Whilst the Nottingham connection is likely to be a popular one, I’m not at all certain of the demand for a connection to Birmingham. The only places it could be from are Uttoxeter and Tutbury. [ Otherwise quicker / cheaper via Stoke ]

More annoying is the lack of a good connection at Derby for Leicester / London. Trains leave at xx25, xx01.

At a busy interchange there will always be trains leaving within a few minutes of each other, and someone will always be stuck on a platform for the sake of a few minutes. Delay a train for them and it'll just be a different person on a different platform.

I accept your general point. However, as I hope I’ve indicated above the connection at Crewe can probably be improved by a couple of minutes without much effect elsewhere. The only thing I’m not sure about is whether it would affect anything else between Kidsgrove and Stoke.

More generally, I would suggest that whether a connection should be held or not, ought to depend on the following factors

1. how popular a connection is it (i.e. how many people are likely to be making it)

2. how severely would passengers be delayed if they missed the connection

3. how long would the service need to be delayed for the connection to be kept

In this case that gives us

1. pretty popular (north west / Scotland – Stoke)

2. fairly severely delayed (over 50 mins)

3. up to 5 mins delay would not have much effect elsewhere
 

najaB

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The connection time at Crewe could easily be lowered. An able bodied person...
Basing connection times on what an 'able bodied' person who is familiar with the station can theoretically manage is a recipe for lots of complaints about missed connections.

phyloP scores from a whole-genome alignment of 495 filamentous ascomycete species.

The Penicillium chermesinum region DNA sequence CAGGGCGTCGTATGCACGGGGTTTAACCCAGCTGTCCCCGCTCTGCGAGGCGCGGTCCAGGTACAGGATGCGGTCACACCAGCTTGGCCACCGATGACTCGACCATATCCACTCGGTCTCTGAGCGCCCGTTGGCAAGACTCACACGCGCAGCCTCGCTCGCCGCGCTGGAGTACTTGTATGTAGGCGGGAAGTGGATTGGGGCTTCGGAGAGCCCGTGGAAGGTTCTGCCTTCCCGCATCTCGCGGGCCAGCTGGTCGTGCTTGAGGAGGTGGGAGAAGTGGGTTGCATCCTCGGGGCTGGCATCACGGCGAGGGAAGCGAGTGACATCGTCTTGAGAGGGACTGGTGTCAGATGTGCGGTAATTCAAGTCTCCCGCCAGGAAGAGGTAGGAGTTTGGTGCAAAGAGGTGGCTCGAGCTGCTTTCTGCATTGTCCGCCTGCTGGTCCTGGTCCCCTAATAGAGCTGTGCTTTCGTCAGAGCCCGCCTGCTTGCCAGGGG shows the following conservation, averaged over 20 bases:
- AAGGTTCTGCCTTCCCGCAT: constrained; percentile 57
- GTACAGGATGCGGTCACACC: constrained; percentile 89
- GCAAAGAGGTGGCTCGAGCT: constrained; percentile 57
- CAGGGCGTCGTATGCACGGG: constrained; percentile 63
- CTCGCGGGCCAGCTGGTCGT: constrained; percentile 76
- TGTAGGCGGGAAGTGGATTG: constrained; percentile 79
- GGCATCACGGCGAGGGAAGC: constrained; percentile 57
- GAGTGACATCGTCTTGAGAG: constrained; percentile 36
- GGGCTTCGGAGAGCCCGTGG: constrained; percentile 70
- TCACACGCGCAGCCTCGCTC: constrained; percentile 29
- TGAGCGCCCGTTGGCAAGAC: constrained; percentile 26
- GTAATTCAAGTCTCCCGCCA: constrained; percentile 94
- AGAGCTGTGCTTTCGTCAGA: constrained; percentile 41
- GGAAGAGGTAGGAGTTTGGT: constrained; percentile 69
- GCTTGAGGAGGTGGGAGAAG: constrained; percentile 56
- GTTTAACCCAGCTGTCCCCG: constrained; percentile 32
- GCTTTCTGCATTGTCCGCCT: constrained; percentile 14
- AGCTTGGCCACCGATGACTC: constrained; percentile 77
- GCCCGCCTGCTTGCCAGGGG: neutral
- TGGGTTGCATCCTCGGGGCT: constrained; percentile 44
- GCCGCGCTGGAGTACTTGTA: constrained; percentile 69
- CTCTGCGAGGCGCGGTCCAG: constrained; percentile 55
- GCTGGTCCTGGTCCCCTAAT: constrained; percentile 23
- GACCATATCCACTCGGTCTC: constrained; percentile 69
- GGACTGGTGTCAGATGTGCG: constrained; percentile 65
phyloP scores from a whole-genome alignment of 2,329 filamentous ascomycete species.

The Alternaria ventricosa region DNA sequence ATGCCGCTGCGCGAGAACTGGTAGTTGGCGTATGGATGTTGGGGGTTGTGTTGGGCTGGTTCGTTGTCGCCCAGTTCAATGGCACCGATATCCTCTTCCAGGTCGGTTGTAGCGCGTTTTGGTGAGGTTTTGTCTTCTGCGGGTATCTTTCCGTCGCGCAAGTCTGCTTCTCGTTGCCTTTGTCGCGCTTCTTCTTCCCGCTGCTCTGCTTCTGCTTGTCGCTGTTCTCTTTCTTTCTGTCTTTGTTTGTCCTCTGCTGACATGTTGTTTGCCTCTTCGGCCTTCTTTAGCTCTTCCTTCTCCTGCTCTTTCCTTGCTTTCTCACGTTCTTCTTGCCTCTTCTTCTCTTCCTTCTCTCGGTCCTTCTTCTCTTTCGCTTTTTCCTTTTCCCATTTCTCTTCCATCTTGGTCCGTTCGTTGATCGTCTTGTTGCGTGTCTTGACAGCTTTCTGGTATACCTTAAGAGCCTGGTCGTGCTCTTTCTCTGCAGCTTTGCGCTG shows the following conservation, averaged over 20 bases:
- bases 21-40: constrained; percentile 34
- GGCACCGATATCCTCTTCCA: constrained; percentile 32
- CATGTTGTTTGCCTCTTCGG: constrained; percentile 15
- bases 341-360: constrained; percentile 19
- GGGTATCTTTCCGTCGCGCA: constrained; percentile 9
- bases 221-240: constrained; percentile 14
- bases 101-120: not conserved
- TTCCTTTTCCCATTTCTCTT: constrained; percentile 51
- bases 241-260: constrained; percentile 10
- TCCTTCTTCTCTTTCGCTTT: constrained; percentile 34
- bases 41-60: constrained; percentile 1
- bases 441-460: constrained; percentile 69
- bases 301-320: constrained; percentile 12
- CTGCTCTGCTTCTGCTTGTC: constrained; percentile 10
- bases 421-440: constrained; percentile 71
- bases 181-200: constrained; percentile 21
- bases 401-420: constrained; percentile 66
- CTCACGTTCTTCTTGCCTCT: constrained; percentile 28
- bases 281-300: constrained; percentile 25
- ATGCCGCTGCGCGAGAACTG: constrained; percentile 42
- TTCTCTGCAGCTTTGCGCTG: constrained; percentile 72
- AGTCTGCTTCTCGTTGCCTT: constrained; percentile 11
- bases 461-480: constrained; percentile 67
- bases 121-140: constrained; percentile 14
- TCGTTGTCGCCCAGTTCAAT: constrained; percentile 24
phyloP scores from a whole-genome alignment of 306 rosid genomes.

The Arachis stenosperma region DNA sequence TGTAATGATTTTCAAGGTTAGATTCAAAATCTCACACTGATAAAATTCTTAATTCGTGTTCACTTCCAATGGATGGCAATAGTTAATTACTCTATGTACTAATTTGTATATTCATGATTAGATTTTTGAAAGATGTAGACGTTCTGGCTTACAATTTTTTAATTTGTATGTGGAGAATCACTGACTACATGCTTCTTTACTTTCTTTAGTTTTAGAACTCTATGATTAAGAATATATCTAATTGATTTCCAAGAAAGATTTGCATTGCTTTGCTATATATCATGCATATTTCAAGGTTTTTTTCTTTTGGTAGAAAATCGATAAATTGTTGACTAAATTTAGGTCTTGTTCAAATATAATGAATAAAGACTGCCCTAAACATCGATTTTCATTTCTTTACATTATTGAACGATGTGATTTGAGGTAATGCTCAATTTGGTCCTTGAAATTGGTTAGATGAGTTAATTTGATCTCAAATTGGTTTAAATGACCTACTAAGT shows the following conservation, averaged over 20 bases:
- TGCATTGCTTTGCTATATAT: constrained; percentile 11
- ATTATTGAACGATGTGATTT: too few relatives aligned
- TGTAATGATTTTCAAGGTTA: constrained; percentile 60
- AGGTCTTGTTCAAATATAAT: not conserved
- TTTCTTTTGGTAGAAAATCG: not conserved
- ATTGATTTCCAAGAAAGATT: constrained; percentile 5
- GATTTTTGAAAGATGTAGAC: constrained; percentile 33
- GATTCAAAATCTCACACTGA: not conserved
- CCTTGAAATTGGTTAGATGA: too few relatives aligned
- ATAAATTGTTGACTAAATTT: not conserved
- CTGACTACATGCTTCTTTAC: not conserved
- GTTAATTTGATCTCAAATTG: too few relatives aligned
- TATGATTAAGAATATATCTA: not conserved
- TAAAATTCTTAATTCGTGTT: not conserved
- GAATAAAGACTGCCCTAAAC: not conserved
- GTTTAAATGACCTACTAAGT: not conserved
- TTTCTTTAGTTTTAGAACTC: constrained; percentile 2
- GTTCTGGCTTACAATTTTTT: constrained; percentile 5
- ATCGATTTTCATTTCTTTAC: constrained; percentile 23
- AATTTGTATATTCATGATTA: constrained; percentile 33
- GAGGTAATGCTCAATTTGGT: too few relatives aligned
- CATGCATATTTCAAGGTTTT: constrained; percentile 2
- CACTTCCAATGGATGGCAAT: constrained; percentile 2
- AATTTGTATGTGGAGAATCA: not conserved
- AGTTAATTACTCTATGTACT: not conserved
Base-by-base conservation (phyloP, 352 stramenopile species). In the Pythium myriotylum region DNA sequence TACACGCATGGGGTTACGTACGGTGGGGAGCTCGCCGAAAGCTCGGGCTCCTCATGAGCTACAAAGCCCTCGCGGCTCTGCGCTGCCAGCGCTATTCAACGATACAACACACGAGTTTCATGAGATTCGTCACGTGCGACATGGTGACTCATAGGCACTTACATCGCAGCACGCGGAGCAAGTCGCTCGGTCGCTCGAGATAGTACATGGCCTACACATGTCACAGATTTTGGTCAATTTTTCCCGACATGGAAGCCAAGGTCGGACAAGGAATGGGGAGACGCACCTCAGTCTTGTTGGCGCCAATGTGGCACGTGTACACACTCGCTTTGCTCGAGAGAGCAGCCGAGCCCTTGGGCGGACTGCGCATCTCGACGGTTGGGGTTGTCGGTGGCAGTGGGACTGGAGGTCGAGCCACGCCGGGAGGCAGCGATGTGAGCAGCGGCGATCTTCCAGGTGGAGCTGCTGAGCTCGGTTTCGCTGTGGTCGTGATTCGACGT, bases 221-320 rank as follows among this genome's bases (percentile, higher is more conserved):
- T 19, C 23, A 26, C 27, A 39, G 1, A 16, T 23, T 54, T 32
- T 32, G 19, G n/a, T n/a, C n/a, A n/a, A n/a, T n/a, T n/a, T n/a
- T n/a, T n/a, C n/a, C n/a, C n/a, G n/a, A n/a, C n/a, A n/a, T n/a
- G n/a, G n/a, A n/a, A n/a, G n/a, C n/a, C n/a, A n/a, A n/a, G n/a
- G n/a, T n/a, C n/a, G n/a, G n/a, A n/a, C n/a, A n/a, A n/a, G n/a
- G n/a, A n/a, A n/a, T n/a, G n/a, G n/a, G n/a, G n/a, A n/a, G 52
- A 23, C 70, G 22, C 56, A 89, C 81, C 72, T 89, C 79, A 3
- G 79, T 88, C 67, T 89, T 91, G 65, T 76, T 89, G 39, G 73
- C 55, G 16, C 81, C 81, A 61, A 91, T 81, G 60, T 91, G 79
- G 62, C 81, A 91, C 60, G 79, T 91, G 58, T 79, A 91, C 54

--- old post above --- --- new post below ---
...making the one we are discussing a valid connection.
If the facts don't support your contention, just change the facts.
 

hairyhandedfool

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....99 times out of 100 this will be a cross platform connection....

Regardless of the accuracy of that statement, should the other 1 time be forgotten about because the other 99 are fine?

....The connection time at Crewe could easily be lowered. An able bodied person can walk from one end of Crewe station (platform 12) to the other (platforms 1-2) in 5-6 minutes. Thus adding a couple of minutes padding would give an 8 minute connection time – making the one we are discussing a valid connection....

An able bodied person travelling alone with little or no luggage and a good idea of where they are going for the next train? Maybe, but then we are on a forum where some claim (I have no way to verify) to be able to make -1 minute connections, regularly, at some stations.

....As a regular traveller on this route the commonest cause of delays is extended dwell times at stations caused by the large numbers of passengers detraining and embarking from a single class 153. Increasing the capacity (156 or 153 x 2) would thus improve reliability....

Only if they decide to use all available doors. I'm not a regular on that route, but on many others the presence of more than two doors on the train does not always mean more than two doors are used.
 

sd0733